Heading Towards Maslow`s Summit – Taking Stock

It’s a good idea to take stock of where you are at in your journey every once in a while, if only to reassure yourself that you are indeed moving up and forward, and not in circles, or God forbid, backwards.  No doubt we all slip back a few steps now and again, and we may even find ourselves looping, struggling to get through some issue, re-visiting the same thing repeatedly.  This is not unexpected when you undertake the life-long journey towards self-actualization.  What is more significant , I think, is the bigger picture – the overall distance travelled since beginning the climb towards the summit.

In order to evaluate your progress, you may need to step off the travelled road, take a little breather, and review the paths you have taken and where those paths have led you.  Consider where you are today as opposed to when you began your journey.  Ask yourself whether your inner landscape is more in keeping with your external environment.  Is it a better fit? Do you have more peace of mind; less cognitive dissonance and/or anxiety?   Have you made peace with your shadow aspect – those parts of you that don’t seem to fit with who you want to be  (ie: persona/ideal self)?  Have you taken an honest look within and do you recognize those parts of you?  Have you ditched the rose-coloured glasses and have you made peace with and accept that you may not be exactly the person you would like to be, but are lovable nonetheless?

The aspects that we most dislike about ourselves on an unconscious level are those characteristics that are most difficult for us to see – and it seems we like it just fine that way.  The shadow, if one wants to refer to Jung’s theory about the subconscious, creates a blind spot in our psyche – a kind of ego defence.  But it likes to project and we can catch a glimpse of it if we pay attention.  When we have a visceral and negative reaction to characteristics in another, it may be a projection of the shadow aspect.   We often see in others what we most despise within ourselves.  It is extremely difficult to accept this and most of the time we will refuse.  But the truth is, if we are able to drop the ego defences and be completely honest with ourselves, we may indeed find that we own and have locked away those exact characteristics that we so despise, deep within our skins.  The road towards self-actualization will give us the clarity and courage to finally come to terms with this phenomenon.

Eventually we will begin to integrate all of the disparate parts of our psyche; the good, the bad and, yes, even the evil, to finally become the fully functioning person, (Carl Rogers), the self-actualized person (Abraham Maslow), the positively disintegrated (Dabrowski), or the individuated person (Carl Jung), that we seek to be.  In the end the goal remains the same – that is, to be whole and authentic no matter who’s theory you choose to buy into.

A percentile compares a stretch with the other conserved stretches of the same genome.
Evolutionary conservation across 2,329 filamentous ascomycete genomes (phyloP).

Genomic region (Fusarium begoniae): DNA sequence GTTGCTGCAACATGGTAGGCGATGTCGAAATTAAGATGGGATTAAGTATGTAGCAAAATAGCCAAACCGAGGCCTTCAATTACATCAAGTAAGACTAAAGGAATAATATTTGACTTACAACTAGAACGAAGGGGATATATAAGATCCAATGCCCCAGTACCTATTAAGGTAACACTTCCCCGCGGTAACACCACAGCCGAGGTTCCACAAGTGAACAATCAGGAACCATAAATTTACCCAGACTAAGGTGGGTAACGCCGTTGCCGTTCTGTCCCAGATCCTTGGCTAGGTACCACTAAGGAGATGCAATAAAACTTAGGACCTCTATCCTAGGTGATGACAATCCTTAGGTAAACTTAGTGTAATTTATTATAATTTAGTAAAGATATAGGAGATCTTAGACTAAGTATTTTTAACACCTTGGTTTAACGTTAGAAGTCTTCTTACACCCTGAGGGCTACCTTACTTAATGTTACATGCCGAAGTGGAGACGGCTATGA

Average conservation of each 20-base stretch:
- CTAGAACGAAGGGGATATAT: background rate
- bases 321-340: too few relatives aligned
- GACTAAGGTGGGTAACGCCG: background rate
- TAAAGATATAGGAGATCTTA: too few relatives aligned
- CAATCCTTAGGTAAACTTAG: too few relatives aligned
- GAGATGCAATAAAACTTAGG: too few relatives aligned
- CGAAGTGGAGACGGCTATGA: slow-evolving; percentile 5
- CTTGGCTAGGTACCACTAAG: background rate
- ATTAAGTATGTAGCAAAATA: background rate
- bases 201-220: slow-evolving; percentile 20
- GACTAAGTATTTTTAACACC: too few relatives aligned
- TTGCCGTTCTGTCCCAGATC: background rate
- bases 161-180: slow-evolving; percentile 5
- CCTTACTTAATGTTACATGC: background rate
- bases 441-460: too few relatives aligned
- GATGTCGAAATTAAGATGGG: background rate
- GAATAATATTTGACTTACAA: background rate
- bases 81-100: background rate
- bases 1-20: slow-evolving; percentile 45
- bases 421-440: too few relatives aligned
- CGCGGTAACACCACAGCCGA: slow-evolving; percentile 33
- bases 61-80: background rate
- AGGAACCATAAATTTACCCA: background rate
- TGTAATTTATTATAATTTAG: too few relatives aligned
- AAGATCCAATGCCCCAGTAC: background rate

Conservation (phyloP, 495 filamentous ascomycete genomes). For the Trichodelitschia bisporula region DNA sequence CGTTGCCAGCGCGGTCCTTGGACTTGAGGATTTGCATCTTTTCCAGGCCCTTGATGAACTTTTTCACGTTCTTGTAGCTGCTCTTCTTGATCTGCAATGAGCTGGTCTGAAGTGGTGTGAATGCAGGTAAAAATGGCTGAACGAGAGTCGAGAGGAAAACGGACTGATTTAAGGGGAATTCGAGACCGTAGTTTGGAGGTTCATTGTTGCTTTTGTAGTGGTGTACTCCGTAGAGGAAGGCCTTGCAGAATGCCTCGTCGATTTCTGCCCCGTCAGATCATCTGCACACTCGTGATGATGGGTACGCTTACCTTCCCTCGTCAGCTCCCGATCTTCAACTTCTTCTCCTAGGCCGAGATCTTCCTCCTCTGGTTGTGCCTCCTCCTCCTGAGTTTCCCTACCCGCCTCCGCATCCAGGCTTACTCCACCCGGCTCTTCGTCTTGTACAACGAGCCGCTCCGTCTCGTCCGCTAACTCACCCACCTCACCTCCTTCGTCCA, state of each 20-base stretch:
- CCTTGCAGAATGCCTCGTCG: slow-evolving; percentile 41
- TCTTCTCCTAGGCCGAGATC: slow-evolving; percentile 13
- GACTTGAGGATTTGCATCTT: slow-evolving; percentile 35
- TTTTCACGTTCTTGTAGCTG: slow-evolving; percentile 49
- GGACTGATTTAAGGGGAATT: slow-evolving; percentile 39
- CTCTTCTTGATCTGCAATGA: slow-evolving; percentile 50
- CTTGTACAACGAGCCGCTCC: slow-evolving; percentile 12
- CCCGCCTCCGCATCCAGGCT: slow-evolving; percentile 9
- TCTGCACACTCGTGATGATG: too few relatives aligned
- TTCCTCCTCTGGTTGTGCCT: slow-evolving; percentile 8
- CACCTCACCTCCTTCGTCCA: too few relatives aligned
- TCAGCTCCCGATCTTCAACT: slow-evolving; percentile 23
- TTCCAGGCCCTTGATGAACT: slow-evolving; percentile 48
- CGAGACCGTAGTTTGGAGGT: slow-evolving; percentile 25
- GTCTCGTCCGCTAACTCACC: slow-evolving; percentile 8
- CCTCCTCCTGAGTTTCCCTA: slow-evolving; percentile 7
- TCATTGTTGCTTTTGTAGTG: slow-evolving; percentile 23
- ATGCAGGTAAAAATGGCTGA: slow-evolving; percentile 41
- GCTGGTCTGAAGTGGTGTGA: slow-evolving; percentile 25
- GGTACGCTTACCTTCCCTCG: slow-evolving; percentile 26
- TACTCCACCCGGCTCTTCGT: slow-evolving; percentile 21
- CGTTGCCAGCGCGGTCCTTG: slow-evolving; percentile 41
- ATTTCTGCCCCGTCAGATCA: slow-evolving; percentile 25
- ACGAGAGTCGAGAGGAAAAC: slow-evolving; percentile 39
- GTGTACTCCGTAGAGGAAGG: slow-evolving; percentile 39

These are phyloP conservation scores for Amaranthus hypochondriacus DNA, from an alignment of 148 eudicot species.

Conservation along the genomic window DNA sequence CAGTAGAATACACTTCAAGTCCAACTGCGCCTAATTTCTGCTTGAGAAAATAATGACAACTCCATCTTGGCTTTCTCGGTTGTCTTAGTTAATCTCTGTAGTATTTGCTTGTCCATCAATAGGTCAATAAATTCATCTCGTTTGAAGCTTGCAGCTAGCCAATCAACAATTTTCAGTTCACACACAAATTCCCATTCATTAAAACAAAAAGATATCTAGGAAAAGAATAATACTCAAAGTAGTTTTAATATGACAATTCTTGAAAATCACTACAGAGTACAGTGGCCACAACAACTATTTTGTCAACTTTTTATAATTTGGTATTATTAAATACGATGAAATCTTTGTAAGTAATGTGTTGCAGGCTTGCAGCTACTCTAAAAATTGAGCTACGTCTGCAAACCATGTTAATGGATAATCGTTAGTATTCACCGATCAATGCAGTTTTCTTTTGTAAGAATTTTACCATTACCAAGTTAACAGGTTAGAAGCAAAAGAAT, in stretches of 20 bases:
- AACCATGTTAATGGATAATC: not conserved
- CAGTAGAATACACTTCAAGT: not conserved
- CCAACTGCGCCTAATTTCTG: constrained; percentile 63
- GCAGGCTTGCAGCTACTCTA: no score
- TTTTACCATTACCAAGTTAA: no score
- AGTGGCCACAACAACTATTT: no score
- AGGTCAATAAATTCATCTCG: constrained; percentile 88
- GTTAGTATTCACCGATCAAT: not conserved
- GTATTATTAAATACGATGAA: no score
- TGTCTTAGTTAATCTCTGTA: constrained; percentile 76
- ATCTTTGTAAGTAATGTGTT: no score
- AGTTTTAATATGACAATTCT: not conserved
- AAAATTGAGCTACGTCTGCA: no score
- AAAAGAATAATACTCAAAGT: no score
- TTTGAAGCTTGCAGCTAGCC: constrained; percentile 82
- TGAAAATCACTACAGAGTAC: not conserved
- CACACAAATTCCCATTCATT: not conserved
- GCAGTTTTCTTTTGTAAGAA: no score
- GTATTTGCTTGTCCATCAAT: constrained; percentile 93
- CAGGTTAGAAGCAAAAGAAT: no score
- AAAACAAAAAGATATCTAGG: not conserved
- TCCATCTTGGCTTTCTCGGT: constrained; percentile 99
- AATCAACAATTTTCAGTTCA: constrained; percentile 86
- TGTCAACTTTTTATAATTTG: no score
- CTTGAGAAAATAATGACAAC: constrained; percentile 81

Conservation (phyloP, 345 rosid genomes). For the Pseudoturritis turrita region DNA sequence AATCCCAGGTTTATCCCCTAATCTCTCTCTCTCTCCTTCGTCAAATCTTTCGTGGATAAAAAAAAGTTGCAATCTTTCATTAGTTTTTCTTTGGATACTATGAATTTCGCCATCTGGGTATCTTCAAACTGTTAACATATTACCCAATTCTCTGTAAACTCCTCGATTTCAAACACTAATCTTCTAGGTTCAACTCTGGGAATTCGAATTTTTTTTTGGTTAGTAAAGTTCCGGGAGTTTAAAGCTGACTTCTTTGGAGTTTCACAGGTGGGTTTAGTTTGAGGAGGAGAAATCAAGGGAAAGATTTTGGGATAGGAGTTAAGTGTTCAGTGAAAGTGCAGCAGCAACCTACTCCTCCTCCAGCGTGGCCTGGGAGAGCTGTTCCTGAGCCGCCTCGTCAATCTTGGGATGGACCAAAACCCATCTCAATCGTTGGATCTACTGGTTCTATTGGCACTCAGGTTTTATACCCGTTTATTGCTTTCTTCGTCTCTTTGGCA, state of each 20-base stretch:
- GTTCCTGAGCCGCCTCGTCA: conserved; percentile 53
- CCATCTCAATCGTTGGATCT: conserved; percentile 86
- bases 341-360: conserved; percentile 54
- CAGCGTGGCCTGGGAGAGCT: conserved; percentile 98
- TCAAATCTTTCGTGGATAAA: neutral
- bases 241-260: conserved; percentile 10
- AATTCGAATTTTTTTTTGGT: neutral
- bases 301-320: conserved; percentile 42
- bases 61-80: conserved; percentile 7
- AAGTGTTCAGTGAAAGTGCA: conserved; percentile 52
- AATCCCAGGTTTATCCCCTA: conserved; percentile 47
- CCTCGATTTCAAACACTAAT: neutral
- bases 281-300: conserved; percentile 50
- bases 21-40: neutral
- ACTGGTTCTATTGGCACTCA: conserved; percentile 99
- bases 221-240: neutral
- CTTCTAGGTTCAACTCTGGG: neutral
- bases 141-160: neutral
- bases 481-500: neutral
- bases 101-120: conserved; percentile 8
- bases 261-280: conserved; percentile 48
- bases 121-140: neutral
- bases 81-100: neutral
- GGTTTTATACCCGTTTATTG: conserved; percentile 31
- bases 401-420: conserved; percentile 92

When you take stock of where you are at in your journey, you can decide whether you need to try another direction, take a much needed rest, or continue ahead, full-throttle.  Although it may sometimes be difficult to see concrete changes, you will know and you will sense intrinsically that your efforts are taking you to where you want to be.  And, although we need to keep an unwaivering eye on the summit – to continue to envision our goal – we should never forget that walking the road to self-actualization is really more about the journey and less about actually standing on the summit.

And when we find a flower on the side of the dusty road, we need to remember to stop, take a break, and breathe in.  Life is about living afterall.

This entry was posted in Abraham Maslow, Authenticity, Humanistic Psychology, Meaning of Life, Personal Growth, Self-Actualization and tagged , , , , , , , , . Bookmark the permalink.

2 Responses to Heading Towards Maslow`s Summit – Taking Stock

  1. Zen Greenway says:

    Ah, projection. I remember the first time that concept was explained to me and I thought, “Come on. Really?” Then I started noticing every time I did it. It was like suddenly understanding fractal geometry. It was everywhere! And, as you say, it was an excellent teacher. I credit it with much of my current desire never to judge. And my growing ability to laugh at myself.

    • lthibault11 says:

      It`s true that once you become aware that you are doing this, you can learn so much about yourself. You then start to notice others doing it as well, and that opens up alot of understanding towards others and curbs the desire to judge as you say. Pretty cool stuff.


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